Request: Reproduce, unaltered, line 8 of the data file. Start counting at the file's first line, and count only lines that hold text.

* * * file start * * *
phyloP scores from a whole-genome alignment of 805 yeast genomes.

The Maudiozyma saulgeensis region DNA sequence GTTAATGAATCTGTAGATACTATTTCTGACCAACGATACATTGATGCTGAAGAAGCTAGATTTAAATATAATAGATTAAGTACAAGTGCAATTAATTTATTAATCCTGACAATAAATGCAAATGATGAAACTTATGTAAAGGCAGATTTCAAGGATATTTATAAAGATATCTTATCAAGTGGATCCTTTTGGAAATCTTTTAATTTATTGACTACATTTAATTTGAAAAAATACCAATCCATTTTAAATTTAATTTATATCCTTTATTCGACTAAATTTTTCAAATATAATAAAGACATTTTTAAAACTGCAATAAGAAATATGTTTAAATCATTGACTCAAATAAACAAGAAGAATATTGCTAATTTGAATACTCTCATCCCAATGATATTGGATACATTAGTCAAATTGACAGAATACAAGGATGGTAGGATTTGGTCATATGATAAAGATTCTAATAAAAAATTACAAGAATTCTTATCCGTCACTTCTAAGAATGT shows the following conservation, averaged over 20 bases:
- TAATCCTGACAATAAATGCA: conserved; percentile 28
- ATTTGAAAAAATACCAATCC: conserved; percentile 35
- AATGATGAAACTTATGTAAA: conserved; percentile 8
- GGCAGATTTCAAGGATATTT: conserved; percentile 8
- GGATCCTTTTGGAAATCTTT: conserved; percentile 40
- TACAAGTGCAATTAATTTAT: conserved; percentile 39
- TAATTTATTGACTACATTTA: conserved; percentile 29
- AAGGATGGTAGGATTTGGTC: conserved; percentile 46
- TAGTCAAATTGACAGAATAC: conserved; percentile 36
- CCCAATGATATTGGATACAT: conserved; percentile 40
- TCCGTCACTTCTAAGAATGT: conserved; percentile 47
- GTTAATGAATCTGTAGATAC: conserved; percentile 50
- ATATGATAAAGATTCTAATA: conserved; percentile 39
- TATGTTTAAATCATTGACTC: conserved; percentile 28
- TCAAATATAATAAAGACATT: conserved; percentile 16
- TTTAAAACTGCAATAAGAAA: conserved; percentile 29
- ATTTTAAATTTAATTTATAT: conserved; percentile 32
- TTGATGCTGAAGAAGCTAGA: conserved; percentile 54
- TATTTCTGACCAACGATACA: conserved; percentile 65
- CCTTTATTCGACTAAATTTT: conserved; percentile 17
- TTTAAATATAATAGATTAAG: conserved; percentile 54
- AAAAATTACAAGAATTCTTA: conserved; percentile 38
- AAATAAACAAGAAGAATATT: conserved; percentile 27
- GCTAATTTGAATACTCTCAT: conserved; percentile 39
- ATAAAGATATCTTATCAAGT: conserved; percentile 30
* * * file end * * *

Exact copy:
- TACAAGTGCAATTAATTTAT: conserved; percentile 39